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J Child Adolesc Psychopharmacol. 2009 Apr;19(2):167-77. doi: 10.1089/cap.2008.070.

The influence of short-chain essential fatty acids on children with attention-deficit/hyperactivity disorder: a double-blind placebo-controlled study.

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The Leslie and Susan Gonda (Goldschmied) Multidisciplinary Brain Research Center, Bar-Ilan University, Weinberg Child Development Center, Sheba Medical Center, Tel-Hashomer, Israel.


Essential fatty acids (EFA) are needed for normal sensory, cognitive, and motor function. The EFA blood profile seems to be different in children with attention-deficit/hyperactivity disorder (ADHD) as compared to matched controls. Previous open EFA supplementation trials were successful in demonstrating significant therapeutic effects in this population, whereas most of the randomized controlled trials failed to show any benefit over placebo. The current randomized, double-blind, placebo-controlled trial tested the influence of short-chain EFA supplementation on ADHD children, using parent and teacher questionnaires and a computerized continuous performance test. A total of 73 unmedicated children aged 7-13 years with a diagnosis of ADHD participated in the study; 63 children completed the study. The EFA supplement contained 480 mg of linoleic acid and 120 mg of alpha-linolenic acid, and the placebo contained 1000 mg of vitamin C (daily amounts); both were given for a 7-week supplementation period. Analysis of variance for repeated measures revealed that both treatments ameliorated some of the symptoms, but no significant differences were found between the groups in any of the treatment effects.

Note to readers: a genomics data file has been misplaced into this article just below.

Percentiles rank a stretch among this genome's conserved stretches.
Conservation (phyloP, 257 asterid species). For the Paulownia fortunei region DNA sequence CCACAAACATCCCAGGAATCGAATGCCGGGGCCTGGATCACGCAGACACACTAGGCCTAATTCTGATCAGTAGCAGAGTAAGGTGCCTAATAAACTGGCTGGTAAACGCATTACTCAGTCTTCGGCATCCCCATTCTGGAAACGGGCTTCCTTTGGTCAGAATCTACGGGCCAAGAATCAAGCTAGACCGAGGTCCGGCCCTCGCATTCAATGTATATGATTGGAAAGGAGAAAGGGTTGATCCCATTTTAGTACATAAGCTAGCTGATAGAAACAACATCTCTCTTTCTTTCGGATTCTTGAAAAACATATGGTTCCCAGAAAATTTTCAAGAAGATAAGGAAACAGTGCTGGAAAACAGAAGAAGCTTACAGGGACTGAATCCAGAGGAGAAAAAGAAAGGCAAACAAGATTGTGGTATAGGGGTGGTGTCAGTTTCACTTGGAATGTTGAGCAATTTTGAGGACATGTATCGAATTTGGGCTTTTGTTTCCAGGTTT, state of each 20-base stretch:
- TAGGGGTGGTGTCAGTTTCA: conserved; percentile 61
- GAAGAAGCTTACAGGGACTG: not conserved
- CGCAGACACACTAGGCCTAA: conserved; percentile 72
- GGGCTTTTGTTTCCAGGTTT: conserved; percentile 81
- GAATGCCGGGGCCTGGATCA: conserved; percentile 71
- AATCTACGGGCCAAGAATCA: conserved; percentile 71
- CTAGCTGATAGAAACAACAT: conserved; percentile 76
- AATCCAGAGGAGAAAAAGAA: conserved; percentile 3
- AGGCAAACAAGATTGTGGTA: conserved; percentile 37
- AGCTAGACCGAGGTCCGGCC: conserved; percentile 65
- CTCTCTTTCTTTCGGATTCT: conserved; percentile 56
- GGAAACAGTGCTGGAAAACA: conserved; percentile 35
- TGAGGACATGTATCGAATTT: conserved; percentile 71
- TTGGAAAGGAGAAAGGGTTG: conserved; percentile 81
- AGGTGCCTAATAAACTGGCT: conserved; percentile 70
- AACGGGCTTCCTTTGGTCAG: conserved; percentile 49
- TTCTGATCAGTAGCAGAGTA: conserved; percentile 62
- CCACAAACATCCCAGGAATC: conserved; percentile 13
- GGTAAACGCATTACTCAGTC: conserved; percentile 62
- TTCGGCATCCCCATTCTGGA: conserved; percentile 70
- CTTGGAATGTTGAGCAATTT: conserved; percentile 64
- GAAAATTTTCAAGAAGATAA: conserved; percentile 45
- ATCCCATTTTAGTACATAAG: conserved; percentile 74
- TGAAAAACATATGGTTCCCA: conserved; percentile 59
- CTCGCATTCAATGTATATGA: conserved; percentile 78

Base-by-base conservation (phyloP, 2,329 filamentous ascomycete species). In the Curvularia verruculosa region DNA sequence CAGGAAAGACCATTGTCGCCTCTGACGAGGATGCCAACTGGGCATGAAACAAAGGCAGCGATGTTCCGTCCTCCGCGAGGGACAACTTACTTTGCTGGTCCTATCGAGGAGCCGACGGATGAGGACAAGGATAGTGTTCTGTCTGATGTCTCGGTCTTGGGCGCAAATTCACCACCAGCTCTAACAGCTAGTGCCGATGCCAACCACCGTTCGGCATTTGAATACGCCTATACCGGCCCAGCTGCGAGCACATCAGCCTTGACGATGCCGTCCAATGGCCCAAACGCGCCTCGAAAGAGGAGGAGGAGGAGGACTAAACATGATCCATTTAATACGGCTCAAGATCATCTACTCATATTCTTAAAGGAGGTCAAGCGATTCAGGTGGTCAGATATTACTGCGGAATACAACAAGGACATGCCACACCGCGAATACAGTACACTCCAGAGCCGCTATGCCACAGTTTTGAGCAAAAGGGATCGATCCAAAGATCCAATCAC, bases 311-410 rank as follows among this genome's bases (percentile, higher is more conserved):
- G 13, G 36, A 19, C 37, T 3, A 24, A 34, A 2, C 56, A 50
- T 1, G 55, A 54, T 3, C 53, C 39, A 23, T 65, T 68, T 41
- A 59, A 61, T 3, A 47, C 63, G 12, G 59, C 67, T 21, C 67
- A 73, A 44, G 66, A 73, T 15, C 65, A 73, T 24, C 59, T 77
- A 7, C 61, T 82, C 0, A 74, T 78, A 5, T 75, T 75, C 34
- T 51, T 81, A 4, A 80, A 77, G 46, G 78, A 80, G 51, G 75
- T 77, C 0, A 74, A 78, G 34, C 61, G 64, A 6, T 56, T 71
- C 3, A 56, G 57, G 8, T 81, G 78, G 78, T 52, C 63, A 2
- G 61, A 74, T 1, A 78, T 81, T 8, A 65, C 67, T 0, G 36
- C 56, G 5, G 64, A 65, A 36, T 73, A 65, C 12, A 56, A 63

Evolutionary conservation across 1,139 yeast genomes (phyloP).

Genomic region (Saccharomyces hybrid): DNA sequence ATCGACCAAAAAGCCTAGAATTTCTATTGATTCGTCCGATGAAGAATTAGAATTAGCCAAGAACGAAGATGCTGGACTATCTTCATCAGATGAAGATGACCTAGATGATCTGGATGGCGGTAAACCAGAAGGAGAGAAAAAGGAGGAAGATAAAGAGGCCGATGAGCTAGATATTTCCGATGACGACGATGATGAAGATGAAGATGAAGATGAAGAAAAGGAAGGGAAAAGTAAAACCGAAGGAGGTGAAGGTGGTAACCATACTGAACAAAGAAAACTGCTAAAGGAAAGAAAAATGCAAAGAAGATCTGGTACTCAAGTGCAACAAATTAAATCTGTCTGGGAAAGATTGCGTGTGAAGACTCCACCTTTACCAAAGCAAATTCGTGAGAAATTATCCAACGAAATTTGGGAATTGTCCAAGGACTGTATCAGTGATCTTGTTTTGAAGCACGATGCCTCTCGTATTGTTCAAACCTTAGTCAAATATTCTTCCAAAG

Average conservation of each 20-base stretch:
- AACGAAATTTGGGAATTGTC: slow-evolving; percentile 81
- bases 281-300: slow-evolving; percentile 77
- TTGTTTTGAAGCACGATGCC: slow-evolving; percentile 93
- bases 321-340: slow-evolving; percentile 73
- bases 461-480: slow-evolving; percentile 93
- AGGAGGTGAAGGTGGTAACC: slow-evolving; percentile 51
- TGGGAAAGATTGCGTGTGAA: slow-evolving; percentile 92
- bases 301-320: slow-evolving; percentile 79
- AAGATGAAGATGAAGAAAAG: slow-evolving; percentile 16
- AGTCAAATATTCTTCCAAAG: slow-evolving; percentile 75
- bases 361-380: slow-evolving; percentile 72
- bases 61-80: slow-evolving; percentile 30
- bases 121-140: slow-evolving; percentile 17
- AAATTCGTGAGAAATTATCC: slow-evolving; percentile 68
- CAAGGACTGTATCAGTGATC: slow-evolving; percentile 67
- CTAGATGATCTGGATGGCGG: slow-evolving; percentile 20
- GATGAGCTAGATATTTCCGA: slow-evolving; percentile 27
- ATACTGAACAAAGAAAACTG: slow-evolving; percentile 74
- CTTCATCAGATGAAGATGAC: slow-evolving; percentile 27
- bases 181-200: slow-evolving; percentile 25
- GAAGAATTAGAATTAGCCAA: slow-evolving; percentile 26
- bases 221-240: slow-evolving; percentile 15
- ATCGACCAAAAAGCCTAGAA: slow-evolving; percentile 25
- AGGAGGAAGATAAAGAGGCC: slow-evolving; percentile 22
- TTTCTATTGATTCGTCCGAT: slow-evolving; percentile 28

[Indexed for MEDLINE]

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